In modern Britain where you’d struggle to find a penny sweet at face value - a humble 2p coin won’t get you very far.
But there was a time, not so long ago, when the mighty tuppence kept thousands of Sheffielders on the move every day.
Until the late 1980s Sheffield operated a bus service across town which cost 2p for youngsters and 5p for adults.
It might seem a far cry from today’s public transport prices, but followers of Sheffield artist Pete McKee should hold on to that copper.
Popular painter Pete has enlisted the help of South Yorkshire Transport Museum to pay tribute to a time when the fourth-largest city in the UK had the fairest fares in the land.
He is putting on a 1960s double-decker to transport fans to his latest exhibition - The Joy of Sheff - at The Blue Shed in Brightside Lane tomorrow, for one day only.
The loan was inspired by a painting from Pete’s last exhibition, 22 Views, called ‘2p bus ride’.
He said: “It’s bringing some of the old exhibition into the new exhibition and a bit of old Sheffield into the new.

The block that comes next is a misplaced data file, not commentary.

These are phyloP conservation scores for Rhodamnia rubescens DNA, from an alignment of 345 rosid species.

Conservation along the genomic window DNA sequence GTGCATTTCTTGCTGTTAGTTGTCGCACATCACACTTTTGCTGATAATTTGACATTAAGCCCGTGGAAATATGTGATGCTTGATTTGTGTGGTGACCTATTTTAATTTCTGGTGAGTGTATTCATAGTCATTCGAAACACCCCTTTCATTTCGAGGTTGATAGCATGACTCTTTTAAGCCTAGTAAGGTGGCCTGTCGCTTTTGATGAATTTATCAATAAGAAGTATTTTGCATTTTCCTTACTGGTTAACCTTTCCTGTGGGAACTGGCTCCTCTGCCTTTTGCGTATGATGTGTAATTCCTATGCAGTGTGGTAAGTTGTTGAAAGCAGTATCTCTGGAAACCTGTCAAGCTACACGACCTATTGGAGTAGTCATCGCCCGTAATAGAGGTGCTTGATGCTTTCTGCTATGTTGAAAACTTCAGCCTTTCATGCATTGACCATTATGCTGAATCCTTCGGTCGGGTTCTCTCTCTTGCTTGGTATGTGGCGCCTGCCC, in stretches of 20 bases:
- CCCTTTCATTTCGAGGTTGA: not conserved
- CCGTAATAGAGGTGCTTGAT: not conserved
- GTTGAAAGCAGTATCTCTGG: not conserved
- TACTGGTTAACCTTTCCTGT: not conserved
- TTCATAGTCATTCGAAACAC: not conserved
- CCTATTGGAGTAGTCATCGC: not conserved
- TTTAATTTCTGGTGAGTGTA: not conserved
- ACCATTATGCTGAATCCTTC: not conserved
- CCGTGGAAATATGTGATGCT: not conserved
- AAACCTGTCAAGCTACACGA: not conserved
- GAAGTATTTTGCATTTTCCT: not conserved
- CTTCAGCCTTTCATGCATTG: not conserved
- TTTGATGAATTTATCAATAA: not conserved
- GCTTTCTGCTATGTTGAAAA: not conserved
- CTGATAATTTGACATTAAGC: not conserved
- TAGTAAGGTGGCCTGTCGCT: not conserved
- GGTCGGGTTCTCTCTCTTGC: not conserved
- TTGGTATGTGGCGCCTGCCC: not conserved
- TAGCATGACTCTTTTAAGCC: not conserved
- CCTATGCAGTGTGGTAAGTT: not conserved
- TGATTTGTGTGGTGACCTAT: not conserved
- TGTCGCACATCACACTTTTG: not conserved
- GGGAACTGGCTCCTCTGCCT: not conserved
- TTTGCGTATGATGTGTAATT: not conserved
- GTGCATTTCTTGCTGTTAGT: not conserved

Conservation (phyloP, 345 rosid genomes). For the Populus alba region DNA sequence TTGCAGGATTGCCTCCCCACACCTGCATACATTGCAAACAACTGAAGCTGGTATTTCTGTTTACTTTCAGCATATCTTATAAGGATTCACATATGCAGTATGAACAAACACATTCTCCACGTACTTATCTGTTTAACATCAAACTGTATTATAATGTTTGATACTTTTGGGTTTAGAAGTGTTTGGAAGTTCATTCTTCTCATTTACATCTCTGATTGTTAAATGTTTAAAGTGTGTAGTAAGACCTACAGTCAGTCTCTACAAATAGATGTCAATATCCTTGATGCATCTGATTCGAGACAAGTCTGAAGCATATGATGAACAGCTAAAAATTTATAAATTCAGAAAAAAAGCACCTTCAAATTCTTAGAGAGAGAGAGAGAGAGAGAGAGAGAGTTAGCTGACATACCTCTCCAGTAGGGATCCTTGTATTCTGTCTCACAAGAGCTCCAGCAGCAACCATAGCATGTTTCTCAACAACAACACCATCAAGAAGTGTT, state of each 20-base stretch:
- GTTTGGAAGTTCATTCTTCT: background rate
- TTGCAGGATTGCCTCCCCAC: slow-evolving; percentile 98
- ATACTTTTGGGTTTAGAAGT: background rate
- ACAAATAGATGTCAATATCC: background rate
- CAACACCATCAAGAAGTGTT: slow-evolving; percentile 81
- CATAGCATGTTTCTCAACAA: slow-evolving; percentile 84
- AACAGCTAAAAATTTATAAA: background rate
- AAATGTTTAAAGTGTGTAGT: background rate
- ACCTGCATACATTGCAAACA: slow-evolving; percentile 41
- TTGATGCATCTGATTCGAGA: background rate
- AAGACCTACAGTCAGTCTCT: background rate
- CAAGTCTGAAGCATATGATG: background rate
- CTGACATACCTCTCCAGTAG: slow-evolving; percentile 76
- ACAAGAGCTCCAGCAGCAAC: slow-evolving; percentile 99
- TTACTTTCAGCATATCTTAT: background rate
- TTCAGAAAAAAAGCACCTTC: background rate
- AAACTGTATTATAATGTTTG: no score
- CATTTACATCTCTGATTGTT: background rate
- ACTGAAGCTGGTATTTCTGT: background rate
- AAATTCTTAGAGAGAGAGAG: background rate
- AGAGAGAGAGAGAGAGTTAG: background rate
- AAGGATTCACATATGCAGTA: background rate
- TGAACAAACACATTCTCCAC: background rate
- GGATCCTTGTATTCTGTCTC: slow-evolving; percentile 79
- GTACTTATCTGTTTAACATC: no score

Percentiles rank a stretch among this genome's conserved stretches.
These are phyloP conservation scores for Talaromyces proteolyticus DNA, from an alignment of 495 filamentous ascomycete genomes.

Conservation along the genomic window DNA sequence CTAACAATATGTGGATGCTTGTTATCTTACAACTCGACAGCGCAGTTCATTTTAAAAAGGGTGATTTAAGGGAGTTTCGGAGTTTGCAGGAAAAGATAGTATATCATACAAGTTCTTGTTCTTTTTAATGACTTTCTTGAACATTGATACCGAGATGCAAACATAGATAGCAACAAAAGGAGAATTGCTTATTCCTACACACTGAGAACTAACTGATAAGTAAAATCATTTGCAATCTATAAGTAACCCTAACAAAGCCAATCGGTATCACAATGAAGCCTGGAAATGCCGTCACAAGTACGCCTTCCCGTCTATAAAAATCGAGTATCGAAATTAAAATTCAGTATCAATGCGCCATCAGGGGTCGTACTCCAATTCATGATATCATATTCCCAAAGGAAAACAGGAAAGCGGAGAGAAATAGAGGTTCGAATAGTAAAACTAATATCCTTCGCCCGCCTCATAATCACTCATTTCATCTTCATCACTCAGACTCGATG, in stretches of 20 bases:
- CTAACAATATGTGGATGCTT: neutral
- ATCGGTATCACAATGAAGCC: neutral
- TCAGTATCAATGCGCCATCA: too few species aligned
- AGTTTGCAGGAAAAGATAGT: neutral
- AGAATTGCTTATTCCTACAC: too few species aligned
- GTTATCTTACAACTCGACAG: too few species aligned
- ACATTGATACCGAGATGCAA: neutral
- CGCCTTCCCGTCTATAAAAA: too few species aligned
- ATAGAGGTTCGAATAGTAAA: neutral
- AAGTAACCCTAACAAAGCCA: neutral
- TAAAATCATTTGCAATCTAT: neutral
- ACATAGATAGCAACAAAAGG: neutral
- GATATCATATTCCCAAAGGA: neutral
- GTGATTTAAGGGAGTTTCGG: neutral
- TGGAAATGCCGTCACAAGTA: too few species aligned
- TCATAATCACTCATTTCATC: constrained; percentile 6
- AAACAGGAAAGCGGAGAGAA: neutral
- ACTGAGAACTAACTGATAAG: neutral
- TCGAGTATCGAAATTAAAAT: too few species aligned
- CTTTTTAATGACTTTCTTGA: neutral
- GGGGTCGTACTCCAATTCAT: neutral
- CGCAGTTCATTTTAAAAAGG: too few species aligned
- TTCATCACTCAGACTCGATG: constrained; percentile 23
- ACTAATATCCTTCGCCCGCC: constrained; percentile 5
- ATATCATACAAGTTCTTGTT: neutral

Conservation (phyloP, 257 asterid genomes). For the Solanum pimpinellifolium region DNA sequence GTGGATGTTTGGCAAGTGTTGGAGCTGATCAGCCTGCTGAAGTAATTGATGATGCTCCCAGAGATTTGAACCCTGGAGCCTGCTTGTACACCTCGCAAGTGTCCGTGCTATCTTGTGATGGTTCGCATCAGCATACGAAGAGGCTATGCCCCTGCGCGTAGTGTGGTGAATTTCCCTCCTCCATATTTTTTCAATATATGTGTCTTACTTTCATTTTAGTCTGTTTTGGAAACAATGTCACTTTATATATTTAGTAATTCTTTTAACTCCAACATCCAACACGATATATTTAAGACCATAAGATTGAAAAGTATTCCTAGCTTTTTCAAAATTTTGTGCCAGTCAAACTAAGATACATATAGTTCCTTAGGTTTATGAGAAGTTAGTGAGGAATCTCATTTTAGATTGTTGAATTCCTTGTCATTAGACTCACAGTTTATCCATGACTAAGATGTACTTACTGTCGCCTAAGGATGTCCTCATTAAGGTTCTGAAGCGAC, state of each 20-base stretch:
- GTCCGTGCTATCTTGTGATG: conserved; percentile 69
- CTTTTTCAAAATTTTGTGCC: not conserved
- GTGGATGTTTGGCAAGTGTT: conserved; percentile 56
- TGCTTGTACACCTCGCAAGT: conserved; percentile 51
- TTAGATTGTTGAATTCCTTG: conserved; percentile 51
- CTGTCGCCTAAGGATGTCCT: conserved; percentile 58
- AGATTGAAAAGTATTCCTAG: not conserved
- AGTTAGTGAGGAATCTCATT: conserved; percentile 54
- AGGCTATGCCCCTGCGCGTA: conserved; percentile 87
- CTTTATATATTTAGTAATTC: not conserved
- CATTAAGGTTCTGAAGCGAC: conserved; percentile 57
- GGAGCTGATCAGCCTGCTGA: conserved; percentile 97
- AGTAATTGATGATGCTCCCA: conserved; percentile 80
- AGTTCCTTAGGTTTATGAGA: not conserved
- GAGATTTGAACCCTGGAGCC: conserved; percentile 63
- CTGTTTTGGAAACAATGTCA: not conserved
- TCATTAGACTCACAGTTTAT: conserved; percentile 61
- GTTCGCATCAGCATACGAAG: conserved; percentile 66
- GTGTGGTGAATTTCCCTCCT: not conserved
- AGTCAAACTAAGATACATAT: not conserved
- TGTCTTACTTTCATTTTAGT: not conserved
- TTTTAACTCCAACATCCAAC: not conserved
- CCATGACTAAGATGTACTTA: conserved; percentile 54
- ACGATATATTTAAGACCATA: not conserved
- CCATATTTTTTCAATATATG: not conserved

“The exhibition is a little bit further away than people might expect so it helps to get a few people there and it’s a good excuse to bring back some memories.”
A total of 35 McKee paintings and five commissioned sculpture and ceramics works by other Sheffield artists make up the exhibition, which will be unveiled tomorrow.
The 47-year-old, who is based at a studio in Heeley and has a gallery A Month of Sundays in Sharrow Vale Road, has billed his new creations as his most ambitious to date.
He also said it could be his last collection of work directly inspired by his home city.
The bus service will pick up fans from Paternoster Row on the hour, every hour from 10am until 4pm and will be first-come, first-served.